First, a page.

Attending church may be related to academic success as religiously affiliated kids seem to be on the fast track to college.
In data from thousands of U.S. teens, sociologists from Brigham Young University and Rice University found those with religious backgrounds were 40 percent more likely to graduate high school than their unaffiliated peers and 70 percent more likely to enroll in college.
The researchers note that teens’ fellow churchgoers are an important factor, serving as mentors who help teens set their sights high.
“Youth have a unique chance to form relationships with peers and mentors outside of their classroom at school or their neighborhood at home,” said Dr. Lance Erickson, the lead study author and a sociologist at BYU. “Mentors especially care for, counsel with and encourage youth throughout their growing years in a way that teachers and parents might not be able to.”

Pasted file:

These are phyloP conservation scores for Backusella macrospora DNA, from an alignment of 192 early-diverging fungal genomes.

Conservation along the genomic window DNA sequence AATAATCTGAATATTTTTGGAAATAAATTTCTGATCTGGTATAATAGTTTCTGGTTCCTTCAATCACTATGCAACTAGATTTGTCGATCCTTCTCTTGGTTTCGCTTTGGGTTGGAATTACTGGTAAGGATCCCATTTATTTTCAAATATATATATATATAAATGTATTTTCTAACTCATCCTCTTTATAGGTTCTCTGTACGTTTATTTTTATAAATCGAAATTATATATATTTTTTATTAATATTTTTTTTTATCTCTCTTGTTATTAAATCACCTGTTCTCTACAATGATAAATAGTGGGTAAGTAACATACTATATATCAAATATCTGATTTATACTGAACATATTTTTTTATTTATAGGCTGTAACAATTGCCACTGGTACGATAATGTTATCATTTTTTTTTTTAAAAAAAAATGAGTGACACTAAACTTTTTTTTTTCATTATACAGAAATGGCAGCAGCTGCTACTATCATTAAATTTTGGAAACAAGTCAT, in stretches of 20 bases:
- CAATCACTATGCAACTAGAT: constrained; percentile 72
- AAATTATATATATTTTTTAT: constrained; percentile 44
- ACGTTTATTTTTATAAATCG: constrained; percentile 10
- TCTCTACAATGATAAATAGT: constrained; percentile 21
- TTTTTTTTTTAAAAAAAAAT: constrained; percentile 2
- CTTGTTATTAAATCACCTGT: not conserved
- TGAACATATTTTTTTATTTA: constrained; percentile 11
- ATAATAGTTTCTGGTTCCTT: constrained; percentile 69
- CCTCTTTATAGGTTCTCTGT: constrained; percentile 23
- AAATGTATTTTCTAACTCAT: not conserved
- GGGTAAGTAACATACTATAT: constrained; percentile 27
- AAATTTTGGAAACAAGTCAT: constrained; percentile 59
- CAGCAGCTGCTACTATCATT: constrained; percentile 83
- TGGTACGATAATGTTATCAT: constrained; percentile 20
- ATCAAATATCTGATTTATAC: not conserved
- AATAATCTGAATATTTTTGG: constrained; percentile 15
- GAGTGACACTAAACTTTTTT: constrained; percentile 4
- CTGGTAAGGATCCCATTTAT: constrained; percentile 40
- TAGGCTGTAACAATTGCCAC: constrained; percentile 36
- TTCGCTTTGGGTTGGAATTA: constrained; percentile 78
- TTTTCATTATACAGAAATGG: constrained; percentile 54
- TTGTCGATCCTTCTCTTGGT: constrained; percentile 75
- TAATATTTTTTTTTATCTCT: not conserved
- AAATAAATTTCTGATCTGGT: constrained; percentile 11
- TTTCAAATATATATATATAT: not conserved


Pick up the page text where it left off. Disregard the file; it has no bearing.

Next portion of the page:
Erickson and co-author James Phillips of Rice University studied data from more than 8,379 teens across the country. Some of their findings zeroed in on educational attainment by religious affiliations:
Church leaders often emphasize to youth the importance of higher education as a means of seeking truth and becoming self-reliant.
The new study found that across all faiths, measures of religious participation and spirituality are positively associated with higher educational attainment. Church attendance, for example, was especially predictive of high school graduation, while prayer was more influential for college enrollment.
According to data gathered by the Pew Forum on Religion & Public Life, about one-third of Latter-Day Saints adults reared in the faith have graduated from college and another third have completed at least some college.
By comparison, national data shows that 28 percent of Americans age 25 and above hold college degrees and 21 percent have completed some college.
In the study, Erickson and Phillips found mentors with a religious background have essentially the same effect as educators who mentor students.
“Having a non-parent, adult figure who provides positive behavioral encouragement and that a teenager feels comfortable approaching is huge,” Phillips said.
“Here we see just how far-reaching those religious mentorships are, even to the point of influencing college enrollment as effectively as mentors who are strictly from educational settings, such as teachers or coaches.”
Source: Brigham Young University